Compare & Contrast 3 Essays

Doug Lee

The three essays, "Thank God For The Atom Bomb" by Paul Fussel, "Democracy" by Carl Becker, and "Chief Seattle: Letter to President Pierce, 1855" are three different rhetorical modes of writing that exposits theoretical, personal reasoning on the realities of certain controversial historical topics. The main focus of the essays are in proving a steadfast view of an ambiguous subject through sarcastic criticism of opposing ideas and by applying clever use of irony; the authors? sentiments vary from imperialistic to anti-imperialistic, and from attesting to detesting a past event.

"Thank God For The Atom Bomb" is a straightforward imperialistic literature which analyzes cause and effect to justify the use of the Atomic bomb during World War 2. The author continuously criticizes the evil of the Japanese in an attempt to convince the reader why the "Japs" deserved what they got. He sites a Japanese pilot saying, "All Japanese must become soldiers and die for the Emperor" to prove his point that the general mentality of the enemy was just that ?"implacable, treacherous, barbaric"(p460), and savage. He consistently acknowledges his up-close experience with the war to inform the reader that he has sufficient basis for his analysis. But to reinforce his authenticity that his view is not just possessed by himself, he borrows many statements and examples used by others who share his ideas. The U.S. war committee already drew out plans for a full-scale coastal assault and that was about to take action anytime; if the bomb was not to be dropped, an armed invasion on the mainland would call for a hellish massacre of unpredictable proportions on both the American and Japanese side. He noted a British observer saying "But for the atomic bombs, ... they would have annihilated the lot of us"(p457). Just preventing an anticipated one million American casualties was sufficient cause for the Nagasaki bomb that "led to peace"(p459).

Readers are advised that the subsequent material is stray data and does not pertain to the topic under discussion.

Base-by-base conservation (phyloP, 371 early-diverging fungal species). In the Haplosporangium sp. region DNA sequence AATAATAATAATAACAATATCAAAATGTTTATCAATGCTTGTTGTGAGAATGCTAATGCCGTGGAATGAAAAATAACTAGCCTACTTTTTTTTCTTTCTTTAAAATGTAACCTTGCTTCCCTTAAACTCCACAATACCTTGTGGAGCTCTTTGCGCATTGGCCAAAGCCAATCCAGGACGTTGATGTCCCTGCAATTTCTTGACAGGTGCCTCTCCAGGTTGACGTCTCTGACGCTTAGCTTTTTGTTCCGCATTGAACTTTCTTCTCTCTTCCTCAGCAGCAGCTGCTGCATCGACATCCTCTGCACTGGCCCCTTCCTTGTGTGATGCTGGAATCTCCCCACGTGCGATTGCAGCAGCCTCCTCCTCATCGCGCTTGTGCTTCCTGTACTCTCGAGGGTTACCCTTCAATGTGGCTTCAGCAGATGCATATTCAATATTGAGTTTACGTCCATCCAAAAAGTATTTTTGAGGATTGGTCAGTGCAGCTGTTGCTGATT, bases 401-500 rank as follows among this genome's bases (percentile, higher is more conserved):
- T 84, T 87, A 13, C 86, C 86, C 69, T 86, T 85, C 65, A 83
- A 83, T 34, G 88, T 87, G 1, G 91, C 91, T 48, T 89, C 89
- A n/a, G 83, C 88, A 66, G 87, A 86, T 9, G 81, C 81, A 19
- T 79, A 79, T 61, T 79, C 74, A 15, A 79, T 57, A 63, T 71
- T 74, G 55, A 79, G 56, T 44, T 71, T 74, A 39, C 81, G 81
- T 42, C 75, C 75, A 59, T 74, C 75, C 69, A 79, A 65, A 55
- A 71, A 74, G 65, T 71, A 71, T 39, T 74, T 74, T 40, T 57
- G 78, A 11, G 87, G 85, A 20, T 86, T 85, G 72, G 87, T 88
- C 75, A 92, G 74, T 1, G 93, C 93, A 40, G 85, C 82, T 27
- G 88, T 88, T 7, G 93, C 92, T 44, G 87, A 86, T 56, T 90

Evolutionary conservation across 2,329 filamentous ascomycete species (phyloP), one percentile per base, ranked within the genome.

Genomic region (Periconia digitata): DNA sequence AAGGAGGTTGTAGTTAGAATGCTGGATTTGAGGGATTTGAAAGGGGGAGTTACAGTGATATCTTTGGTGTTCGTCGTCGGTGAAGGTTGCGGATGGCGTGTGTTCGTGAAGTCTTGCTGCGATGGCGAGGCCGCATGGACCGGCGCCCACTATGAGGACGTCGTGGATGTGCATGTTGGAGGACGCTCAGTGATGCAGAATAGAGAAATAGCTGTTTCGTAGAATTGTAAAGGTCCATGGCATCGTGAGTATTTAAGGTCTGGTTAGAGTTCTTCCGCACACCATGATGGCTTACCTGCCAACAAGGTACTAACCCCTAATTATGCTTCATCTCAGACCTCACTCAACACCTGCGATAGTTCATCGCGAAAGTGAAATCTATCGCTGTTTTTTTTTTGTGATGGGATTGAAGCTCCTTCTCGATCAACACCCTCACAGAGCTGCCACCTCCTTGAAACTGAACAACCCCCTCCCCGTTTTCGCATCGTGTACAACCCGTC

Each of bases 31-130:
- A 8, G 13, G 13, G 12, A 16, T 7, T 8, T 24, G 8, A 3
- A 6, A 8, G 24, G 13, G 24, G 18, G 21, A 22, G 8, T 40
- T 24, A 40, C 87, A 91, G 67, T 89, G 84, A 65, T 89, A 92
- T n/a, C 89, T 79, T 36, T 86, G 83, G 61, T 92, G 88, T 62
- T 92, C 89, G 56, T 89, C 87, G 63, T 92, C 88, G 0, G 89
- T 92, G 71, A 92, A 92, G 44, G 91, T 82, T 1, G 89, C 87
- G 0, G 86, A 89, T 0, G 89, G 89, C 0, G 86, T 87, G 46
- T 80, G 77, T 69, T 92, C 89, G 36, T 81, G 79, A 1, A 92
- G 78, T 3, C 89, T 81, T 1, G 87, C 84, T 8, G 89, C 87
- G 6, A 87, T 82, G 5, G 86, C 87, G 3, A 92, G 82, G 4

The effect of the bomb should be obvious that "the killing was all going to be over, and peace was actually going to be the state of things"(p462). Though not a very compassionate statement, it is true to the fact that the war was over and the killing has come to an end; the reason being that the Japanese has already been killed. "We were going to grow to adulthood after all"(p462) and instantly, it seems that this explosive miracle has brought "relief and joy"(p462) to the world, or at least to the author?s side of the world. The cause and effect of the A-bomb is therefore justified; the cause was to cease further bloodshed and the effect was the carnage ended. The positive effects does not only pertain to the Americans, but for the Japanese also, for the postwar Japan, an economic powerhouse "hustling"(p460) successfully in today?s markets is the pay-off for it being "destroyed and then being humiliated, tamed, and constitutionalized by the West."(p460) ? obviously an imperialistic point of view.

"Thank God For The Atom Bomb" ironically can be viewed by some as anti-imperialistic as some view it imperialistic for it attacks Japanese imperialism and the Japanese psychology of the pre-war era which believed themselves to possess "invincible superiority"(p459) thus having jurisdiction to treat another people they see fit, and that includes "gleeful use of bayonets on civilians, on nurses and the wounded, in Hong Kong and Singapore."(p460). And it was Japan who decided to conquer the world and to deploy their diabolic armies of destruction across the globe. It must not be forgotten that the episode started by the incident at Pearl Harbor and ended by the incident at Nagasaki.

The author?s voice throughout the whole essay is filled with sarcastic contempt for the people who question the moral of the bomb?s usage. He repeatedly attacks those critics by emphasizing their obscurity to the horrific realities of the battlefield for they lack firsthand experience confronting the enemy in combat. He scorns John Kenneth Gallbraith, a detester of the bomb, for being so ignorant and na?ve as to say "the war was ending anyway"(p456) with or without blowing up civilian cities into smithereens. Being a frontline soldier, the author recognizes the universal Japanese ethos "One Hundred Million Souls for the Emperor"(p455); Japan was far from ready to surrender. He rebuked Gallbraith?s notion by saying "I don?t demand that he experience having his ass shot off. I merely note that he didn?t"(p456). Historian